Bits & pieces
The real thing, electric cars, nuclear problems, coal, worry, and something you can rely on.
Good morning. I was at a wedding this past weekend, and on 9/11, I attended my “old” church where my wife and I were married. We got a treat as Dave Roever spoke. If you are looking for an example of a proper ministry and application of Christian principles to help veterans and active duty military cope with the enormous stress of that life, check out Dave Roever’s ministry. He’s the real thing, and genuinely funny as he spins his yarns, with a serious point: 22 soldiers a day die from suicide. This is unacceptable.
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Here’s something I didn’t know. For years I drove to Nashua, NH every day to work. Many days, I’d drive past Sanders Associates, which was a government contractor (since sold to BAE Systems). I never knew that the very first home video game (which became the Magnavox Odyssey) was conceived and designed in that very building. Thanks Wikipedia for that random fact.
Also, my new (nearing 10,000 miles) Kia EV-6 developed what seems to be a spreading problem. The Meridian sound system made a loud noise while I was driving and then two of the main front speakers cut out. Some owners say to reset the fuse, which I’ll try, but I think it’s probably time to schedule a dealer visit. Lucky for me I selected the 100,000 mile bumper-to-bumper warranty which includes electronics. Music played through the sound system now reminds my wife of her 1980s vintage Toyota: tinny. Since many of the warning beeps-and-boops also play through the main front speakers, I don’t hear them, so that’s a safety issue I suppose. Hopefully Kia has a solution, as I’m clearly not the only one who has experienced this issue.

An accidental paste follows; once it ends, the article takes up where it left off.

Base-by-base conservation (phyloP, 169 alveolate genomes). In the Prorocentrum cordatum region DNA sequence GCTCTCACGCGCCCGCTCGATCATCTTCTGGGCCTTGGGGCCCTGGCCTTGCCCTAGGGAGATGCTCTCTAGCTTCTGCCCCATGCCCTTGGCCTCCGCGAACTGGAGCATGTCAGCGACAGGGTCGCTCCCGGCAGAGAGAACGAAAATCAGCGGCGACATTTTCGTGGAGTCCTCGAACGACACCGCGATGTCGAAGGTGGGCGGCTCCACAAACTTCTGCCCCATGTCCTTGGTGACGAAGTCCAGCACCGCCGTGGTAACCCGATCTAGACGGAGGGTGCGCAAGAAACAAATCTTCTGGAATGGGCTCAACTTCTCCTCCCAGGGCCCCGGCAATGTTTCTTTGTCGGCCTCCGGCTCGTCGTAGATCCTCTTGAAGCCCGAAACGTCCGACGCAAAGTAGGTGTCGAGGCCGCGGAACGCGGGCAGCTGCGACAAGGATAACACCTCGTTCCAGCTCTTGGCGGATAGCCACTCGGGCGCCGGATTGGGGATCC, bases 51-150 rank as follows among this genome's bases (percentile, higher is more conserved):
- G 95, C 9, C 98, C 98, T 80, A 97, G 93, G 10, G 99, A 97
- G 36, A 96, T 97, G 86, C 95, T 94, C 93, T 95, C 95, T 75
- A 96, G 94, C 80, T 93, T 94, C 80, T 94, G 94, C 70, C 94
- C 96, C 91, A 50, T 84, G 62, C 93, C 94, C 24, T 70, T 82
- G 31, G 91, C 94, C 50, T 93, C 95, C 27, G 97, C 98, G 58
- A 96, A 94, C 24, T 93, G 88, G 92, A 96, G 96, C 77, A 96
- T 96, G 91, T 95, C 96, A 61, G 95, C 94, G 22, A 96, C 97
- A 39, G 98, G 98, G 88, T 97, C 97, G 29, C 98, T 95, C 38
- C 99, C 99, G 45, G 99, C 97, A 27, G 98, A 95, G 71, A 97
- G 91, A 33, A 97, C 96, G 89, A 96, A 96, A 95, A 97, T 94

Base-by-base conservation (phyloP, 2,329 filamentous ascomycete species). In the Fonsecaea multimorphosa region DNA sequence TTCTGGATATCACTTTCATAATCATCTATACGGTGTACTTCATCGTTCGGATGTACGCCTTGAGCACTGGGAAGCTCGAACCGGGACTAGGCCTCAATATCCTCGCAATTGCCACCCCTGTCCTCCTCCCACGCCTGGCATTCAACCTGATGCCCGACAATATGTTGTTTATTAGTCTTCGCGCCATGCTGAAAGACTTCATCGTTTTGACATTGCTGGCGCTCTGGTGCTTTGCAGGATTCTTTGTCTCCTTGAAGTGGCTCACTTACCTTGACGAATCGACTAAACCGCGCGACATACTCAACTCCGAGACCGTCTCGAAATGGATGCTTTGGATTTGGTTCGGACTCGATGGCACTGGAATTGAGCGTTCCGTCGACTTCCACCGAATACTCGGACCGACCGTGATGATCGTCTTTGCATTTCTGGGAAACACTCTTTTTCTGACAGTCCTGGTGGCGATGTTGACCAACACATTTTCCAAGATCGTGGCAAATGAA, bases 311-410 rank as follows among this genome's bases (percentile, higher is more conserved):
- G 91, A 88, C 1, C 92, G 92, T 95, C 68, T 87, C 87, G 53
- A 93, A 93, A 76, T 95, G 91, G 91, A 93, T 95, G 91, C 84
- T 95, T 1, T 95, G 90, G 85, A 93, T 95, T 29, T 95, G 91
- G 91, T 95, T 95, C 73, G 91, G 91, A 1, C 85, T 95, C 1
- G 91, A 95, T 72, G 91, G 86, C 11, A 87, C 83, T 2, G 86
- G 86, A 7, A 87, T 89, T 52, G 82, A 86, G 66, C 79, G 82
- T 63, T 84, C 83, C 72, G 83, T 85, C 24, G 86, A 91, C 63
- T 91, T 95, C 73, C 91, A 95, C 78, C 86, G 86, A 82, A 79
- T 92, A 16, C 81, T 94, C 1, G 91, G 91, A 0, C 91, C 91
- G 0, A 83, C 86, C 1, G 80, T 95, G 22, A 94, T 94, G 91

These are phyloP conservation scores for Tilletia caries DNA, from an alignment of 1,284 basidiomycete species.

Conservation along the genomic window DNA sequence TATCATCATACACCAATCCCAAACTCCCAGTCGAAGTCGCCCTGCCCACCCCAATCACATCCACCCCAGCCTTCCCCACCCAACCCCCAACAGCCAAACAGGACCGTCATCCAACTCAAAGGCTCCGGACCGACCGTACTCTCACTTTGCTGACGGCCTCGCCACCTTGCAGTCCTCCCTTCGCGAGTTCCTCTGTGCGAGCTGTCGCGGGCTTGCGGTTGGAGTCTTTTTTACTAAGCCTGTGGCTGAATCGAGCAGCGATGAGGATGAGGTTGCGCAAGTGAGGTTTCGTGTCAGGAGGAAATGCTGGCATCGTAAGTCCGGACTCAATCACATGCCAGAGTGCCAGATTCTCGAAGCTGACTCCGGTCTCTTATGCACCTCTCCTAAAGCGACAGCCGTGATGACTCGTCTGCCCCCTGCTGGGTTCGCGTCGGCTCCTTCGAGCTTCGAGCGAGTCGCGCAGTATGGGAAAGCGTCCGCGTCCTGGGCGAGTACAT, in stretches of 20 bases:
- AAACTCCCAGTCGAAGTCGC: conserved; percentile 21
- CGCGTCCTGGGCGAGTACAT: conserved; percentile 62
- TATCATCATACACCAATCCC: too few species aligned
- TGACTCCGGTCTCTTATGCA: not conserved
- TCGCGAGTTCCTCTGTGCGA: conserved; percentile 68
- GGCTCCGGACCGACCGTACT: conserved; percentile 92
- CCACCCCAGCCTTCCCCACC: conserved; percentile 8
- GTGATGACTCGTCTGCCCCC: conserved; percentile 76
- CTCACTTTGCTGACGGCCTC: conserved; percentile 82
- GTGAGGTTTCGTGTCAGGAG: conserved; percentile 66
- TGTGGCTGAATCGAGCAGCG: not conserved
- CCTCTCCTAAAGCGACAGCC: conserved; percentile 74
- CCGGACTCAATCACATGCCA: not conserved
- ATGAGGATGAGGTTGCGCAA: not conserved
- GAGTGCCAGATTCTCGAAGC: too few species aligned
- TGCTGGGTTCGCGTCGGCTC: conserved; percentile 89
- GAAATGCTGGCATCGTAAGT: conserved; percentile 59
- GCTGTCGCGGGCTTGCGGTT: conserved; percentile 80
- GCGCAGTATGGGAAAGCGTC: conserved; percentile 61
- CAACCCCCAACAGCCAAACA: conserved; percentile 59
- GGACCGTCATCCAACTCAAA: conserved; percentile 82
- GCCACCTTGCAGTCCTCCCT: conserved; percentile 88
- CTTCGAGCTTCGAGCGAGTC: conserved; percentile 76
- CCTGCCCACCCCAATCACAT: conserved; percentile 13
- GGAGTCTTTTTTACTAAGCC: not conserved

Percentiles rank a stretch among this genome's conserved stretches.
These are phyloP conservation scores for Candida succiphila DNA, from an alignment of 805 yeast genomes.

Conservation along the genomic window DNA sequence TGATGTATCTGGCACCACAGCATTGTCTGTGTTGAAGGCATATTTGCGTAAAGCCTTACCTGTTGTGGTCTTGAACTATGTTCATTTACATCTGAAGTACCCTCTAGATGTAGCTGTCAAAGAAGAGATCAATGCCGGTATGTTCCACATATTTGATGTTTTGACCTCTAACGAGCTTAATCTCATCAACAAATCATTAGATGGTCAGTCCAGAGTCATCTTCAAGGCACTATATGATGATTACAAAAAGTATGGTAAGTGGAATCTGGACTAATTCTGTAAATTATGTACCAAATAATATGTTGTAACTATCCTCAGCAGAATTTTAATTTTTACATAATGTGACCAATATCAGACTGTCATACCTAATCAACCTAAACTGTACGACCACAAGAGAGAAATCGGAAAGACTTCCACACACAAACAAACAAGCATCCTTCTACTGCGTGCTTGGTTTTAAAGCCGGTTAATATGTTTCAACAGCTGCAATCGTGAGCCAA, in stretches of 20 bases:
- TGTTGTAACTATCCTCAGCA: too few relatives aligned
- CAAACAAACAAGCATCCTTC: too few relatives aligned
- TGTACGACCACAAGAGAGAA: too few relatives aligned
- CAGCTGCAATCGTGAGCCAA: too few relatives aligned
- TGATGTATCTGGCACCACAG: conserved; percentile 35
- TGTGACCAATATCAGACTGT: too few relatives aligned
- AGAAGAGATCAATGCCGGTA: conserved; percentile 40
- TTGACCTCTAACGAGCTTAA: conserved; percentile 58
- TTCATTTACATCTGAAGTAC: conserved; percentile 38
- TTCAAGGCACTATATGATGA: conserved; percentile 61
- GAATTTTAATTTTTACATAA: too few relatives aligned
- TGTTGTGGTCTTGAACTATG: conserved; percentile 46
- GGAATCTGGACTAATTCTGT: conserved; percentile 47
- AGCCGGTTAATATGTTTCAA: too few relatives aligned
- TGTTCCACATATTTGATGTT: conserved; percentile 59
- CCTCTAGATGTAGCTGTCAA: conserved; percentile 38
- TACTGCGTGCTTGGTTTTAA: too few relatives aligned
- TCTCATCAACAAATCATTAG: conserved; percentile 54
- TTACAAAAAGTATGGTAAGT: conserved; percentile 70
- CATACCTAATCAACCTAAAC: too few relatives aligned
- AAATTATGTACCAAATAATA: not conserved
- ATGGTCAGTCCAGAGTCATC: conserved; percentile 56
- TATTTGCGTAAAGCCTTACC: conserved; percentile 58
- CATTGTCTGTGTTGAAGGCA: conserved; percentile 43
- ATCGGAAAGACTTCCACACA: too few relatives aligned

Another thing I didn’t know (but now do) is that Plant Scherer in Juliette, a Middle Georgia landmark visible for tens of miles around, is the nation’s largest remaining coal-fired power plant, producing over 3000MW of electricity. It’s also the largest single point-source carbon producer in America, taking in two to five trainloads of coal a day and belching steam and CO2 into the sky, dumping its ash into a slurry pond that probably leaches into the aquifer. For many reasons, I am proud of my adopted state, but this is not one of them. I saw that plant almost every day for years.
I’m also not proud of Seabrook Station, the 1100MW nuclear plant I grew up near on New Hampshire’s seacoast. The reactor is still operating. It’s not because I’m anti-nuke—I am the opposite. It’s because that plant bankrupted several owner-operators, and its second unit was never finished. Decades of cost-increasing regulation, massive protests, and a coordinated fear campaign against nuclear energy has all but killed commercial nuclear power. So we’re stuck with natural gas and coal to charge our electric vehicles, or confined to unreliable solar and wind, combined with expensive and resource draining batteries that use minerals forcing us to rely on totalitarian enemies to procure.
At least Georgia is building more nuclear plants, about the only place in America with new reactors going online.